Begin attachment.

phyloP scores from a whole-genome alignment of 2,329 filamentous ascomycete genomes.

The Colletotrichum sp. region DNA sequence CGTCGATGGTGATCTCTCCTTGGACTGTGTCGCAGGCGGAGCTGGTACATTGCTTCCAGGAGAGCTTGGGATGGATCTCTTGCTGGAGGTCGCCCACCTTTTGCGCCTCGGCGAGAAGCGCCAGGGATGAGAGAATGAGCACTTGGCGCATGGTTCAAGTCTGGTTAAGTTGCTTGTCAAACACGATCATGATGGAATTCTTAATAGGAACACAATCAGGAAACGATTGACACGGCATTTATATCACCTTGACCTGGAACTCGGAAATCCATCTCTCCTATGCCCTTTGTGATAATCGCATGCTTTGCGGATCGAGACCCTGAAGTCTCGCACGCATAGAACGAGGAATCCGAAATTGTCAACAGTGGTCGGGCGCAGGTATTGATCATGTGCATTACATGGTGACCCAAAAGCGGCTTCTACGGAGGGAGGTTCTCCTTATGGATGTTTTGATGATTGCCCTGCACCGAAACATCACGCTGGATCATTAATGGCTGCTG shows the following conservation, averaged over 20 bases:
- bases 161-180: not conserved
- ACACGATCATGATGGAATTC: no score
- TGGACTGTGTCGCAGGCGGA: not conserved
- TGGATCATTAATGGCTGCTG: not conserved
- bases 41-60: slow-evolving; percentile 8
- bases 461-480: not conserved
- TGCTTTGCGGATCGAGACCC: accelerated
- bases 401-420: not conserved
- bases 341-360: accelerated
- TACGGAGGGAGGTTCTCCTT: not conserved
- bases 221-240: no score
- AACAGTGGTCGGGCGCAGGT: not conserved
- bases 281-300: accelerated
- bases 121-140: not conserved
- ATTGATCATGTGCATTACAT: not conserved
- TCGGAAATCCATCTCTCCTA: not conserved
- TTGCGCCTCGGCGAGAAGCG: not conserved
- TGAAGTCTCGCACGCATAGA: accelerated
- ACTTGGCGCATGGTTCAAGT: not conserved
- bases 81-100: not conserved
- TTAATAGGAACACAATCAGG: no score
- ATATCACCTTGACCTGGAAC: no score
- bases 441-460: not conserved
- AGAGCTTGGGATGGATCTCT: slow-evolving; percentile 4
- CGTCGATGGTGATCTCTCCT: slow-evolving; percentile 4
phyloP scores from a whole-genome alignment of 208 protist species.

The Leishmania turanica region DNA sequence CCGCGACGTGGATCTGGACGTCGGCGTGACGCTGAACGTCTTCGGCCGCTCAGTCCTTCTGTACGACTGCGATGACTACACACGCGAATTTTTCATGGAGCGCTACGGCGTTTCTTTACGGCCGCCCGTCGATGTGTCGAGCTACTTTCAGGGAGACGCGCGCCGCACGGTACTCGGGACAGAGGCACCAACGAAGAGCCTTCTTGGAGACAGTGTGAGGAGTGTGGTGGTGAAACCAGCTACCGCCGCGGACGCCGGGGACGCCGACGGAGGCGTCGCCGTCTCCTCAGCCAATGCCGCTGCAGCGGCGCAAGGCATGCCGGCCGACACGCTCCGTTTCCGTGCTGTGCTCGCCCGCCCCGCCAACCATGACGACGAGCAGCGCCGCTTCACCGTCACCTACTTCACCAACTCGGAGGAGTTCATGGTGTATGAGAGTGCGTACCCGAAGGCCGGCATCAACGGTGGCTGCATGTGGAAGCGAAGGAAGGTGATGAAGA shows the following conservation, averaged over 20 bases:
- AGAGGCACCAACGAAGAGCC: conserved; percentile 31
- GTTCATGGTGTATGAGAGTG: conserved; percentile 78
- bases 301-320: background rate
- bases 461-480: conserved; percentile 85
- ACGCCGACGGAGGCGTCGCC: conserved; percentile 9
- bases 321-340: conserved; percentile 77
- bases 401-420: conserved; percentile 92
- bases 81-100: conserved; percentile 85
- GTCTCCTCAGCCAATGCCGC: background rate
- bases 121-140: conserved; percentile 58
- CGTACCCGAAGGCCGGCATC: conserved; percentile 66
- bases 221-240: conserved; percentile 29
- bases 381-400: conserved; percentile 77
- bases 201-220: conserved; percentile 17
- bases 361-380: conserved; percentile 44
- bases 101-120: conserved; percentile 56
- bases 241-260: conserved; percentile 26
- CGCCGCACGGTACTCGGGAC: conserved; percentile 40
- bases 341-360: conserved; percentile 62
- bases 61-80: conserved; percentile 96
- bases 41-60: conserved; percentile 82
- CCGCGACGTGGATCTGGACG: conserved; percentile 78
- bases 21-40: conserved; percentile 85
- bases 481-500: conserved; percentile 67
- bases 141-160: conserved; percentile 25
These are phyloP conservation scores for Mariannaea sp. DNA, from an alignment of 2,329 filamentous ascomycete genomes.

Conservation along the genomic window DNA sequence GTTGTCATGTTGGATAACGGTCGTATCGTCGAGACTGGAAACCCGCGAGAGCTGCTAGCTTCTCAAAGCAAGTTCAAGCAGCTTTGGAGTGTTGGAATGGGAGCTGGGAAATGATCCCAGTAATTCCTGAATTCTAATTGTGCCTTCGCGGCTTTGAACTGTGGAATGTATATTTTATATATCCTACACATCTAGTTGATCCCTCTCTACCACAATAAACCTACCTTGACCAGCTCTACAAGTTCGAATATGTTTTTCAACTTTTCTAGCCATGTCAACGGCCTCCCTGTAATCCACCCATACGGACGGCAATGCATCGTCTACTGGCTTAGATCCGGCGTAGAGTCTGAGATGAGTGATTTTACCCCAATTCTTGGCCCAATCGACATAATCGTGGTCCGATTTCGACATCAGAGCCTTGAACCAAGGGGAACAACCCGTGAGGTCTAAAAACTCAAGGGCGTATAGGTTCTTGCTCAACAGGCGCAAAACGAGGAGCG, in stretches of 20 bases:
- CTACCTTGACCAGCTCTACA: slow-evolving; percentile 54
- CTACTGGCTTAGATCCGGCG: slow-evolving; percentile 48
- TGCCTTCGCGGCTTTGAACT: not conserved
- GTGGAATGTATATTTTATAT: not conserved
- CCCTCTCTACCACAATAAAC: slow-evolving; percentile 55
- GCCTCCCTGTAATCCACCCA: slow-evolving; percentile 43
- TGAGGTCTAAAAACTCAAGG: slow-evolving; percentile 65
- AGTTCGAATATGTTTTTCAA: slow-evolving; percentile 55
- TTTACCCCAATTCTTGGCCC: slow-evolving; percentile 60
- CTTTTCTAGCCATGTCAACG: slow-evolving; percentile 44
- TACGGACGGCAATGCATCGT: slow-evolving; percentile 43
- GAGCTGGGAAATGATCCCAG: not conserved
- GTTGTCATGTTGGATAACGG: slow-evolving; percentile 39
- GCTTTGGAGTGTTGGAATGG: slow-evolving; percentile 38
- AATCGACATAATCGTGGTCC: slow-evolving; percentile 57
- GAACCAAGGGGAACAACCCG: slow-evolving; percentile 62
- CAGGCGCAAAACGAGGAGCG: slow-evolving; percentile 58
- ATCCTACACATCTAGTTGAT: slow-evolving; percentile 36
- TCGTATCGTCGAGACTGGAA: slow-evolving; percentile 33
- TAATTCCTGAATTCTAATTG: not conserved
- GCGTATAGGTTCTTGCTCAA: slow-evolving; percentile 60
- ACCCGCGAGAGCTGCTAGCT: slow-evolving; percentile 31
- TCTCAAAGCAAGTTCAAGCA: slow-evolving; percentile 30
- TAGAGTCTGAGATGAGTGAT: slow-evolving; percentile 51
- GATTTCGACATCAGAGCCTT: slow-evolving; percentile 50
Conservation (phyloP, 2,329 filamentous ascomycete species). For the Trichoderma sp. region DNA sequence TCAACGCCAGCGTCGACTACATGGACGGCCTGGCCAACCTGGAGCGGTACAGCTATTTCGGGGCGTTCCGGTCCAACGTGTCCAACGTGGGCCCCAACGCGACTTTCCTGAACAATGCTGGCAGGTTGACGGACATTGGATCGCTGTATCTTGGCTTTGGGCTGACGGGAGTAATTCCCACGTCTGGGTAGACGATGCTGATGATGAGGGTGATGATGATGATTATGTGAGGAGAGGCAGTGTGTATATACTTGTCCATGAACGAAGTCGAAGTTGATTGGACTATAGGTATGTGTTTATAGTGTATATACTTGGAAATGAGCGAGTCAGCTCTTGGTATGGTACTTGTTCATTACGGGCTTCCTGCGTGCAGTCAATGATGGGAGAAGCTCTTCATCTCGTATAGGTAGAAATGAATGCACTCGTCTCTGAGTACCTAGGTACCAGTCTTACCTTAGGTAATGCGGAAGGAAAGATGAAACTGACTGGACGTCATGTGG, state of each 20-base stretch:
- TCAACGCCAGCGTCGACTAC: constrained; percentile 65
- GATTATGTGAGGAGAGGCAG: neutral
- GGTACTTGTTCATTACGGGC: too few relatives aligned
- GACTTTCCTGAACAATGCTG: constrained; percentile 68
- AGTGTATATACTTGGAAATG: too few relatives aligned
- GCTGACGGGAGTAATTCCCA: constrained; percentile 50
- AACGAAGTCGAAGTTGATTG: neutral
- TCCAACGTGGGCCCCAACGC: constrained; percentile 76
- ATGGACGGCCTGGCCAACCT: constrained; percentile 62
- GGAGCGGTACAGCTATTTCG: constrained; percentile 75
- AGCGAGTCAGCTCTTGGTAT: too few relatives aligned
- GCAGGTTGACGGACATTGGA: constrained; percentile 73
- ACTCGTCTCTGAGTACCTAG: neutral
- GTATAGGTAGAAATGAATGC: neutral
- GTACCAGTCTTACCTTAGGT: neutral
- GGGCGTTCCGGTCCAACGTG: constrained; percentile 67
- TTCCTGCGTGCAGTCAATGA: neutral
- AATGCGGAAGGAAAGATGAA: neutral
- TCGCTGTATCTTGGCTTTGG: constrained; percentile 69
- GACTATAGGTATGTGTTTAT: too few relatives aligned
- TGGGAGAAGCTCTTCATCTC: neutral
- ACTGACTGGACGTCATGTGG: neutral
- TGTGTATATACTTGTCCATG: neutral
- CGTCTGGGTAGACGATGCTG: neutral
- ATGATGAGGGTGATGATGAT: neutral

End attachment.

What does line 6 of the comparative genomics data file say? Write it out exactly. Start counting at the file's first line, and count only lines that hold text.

- TGGATCATTAATGGCTGCTG: not conserved